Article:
Dana Gould likes hiding the pill in the banana
"I'm happy to be part of anything with 'oddity' in the title," comedian/writer Dana Gould declares from his home in L.A. about his upcoming appearances at the Moontower Comedy & Oddity Festival. [Disclosure: I am in the employ of the Paramount Theatre as a house manager, serve as the festival's assistant artist relations manager, and helm the festival's blog.] The 47-year-old Gould has a slight rasp in his voice these days, but his buoyantly wry POV is as brisk as ever (and evidenced by his recent sets on Conan and Kimmel). Renowned for his caustic wit, Cheshire cat grin, and seven-year stint writing and producing for The Simpsons, Gould has been performing stand-up for three decades. The Irish Catholic from "the world's most ironically named town" – Hopedale, Mass. – hit his first open mic at the tender age of 17.
"It was two weeks after high school, and I was at the now-legendary Ding Ho, a Chinese restaurant/comedy club in Cambridge. Lenny Clarke was the emcee, and it was right at the beginning of the big comedy boom in Boston," he recalls. "It was the week after Steven Wright was spotted and the week before he went on [The Tonight Show]. I was always a big stand-up fan, and I was in high school during the heyday of the original Saturday Night Live and when Steve Martin was huge. So it always seemed like if you could figure out how to do it, it was a way to go. I had very few other applicable skills, other than jazz and tap." [Laughs]
Comedians Kenny Rogerson, John Ross, and Albert Brooks heavily influenced Gould: "Kenny's material was really dark in a way that appealed to me, but he didn't deliver it in a dark, spooky way. Albert Brooks and John Ross, they're both storytellers, but I liked the way their energy was so contained. What I liked about all of those people was that on the surface they looked like normal people, but if you really listened to what they were saying, there was a lot going on there. I always liked hiding the pill in the banana, as they say."
When Gould moved west, he found another bustling scene. "San Francisco was a little more tolerant, a little groovier," he says. "So I went into this more indulgent audience with a lot of heavy artillery because I came out of Boston, and I think that's why I was able to develop so quickly there. All my stagecraft had already been set in stone since I came out of such a rough-and-tumble area. It's like being in Marine boot camp, and then you're ready for anything. Then you'd go on the road and go down to North Carolina, these places where they hated you [laughs] for dint of not being them. A lot of that Boston training really paid off."
Two years after making a base in the Bay Area, Gould moved to Los Angeles, where he witnessed the comedy-boom bust and was then instrumental in the creation of a seismic shift in stand-up. "In a way, it was inevitable, and it was sort of the natural order of things, that something that had become so prevalent would crash and burn. The reason that we started what has since become known as the alternative comedy scene was just trying to find a venue where comedy fans would want to go, which at that time was anywhere but a comedy club because comedy clubs were so overcommercialized and there were three in every town. The whole idea came in 1989 at an Elvis Costello & the Rude 5 concert at the Universal Amphi-theatre; it was the Spike tour. We were sitting with a bunch of people and [wondered], 'How do we get these people to come see us?' It was me, Janeane Garofalo, Kathy Griffin, Bob Odenkirk, Ben Stiller, and a couple of other people – it was just our social circle at that time." Along with Andy Kindler, Gould kept a foot in both factions and "could apply the lessons that we learned in the alternative venues and use them in a mainstream club." Gould adds, "Having a great act is meaningless if you don't have the tools to put it over to people that aren't predisposed to like it from the get-go."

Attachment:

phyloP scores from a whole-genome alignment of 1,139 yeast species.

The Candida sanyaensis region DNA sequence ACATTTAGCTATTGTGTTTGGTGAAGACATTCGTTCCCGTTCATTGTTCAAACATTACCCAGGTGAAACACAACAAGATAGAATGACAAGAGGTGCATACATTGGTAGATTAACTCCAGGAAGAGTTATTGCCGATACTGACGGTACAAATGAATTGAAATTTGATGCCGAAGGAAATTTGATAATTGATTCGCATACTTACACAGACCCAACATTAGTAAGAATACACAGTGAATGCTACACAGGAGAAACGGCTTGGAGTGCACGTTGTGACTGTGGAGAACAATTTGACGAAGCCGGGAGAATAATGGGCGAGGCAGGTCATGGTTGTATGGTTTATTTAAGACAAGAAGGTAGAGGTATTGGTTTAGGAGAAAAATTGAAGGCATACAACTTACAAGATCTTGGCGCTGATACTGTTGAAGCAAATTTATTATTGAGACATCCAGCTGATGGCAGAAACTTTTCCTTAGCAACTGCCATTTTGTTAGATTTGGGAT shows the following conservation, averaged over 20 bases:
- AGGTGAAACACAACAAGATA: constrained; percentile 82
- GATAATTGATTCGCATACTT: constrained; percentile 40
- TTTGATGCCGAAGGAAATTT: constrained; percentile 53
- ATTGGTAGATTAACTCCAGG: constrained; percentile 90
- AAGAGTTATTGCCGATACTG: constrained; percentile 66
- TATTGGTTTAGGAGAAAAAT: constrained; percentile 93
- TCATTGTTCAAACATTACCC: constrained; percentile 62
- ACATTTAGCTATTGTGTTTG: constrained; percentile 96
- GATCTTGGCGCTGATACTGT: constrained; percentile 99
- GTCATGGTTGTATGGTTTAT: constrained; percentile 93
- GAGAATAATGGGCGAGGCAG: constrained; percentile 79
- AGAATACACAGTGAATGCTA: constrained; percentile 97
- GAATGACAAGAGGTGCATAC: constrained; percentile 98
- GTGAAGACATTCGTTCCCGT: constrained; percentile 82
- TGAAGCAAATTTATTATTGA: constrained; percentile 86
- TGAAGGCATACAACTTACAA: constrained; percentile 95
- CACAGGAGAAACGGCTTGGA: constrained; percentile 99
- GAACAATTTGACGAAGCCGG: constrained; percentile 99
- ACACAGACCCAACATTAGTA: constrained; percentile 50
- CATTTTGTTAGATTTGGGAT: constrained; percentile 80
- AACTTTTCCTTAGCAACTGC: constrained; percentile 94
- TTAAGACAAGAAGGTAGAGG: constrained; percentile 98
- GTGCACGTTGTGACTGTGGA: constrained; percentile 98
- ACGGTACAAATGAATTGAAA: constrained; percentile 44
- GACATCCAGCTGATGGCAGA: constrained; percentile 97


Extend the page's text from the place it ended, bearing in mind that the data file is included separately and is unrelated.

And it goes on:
Preeminent Simpsons writer/producer George Meyer invited Gould to come in once a week to punch up jokes, which led to him becoming a staff writer. Reflecting on his oeuvre, Gould says, "I think the first episode I wrote, called 'Homer the Moe' from season 13, was actually the funniest of the ones that I wrote. I'm very attached to 'Goo Goo Gai Pan' from season 16; it was when they went to China to adopt a baby for Selma. That was based on my wife's and my experience in China with our daughter. So, obviously it came from a very personal place and I thought the episode came across really well. A lot of the stuff that you'd laugh at was stuff that came from just the lunacy of the writers' room. I remember George Meyer in the midst of a heated argument about a joke, literally pounding the table like Khrushchev, saying, 'Look, nobody wants cargo pants in this punch line more than me!' [Laughs] That is the stuff that you remember."
Gould and his wife, Sue Naegle, president of HBO Entertainment, now have three daughters, and his happily hectic domestic life has allowed him to focus his outlook. "It didn't become so much about how I was screwing up; it became about my perception of stuff, and that's when that jelled for me. I actually think I'm a better comic now than I was then. I feel like I have more colors in my palette than I did then."
Dana Gould performs Thursday, April 26, 8:30pm, and Friday, April 27, 10:30pm, at Scottish Rite Theatre, 207 W. 18th Street. For more information, visit www.moontowercomedyfestival.com.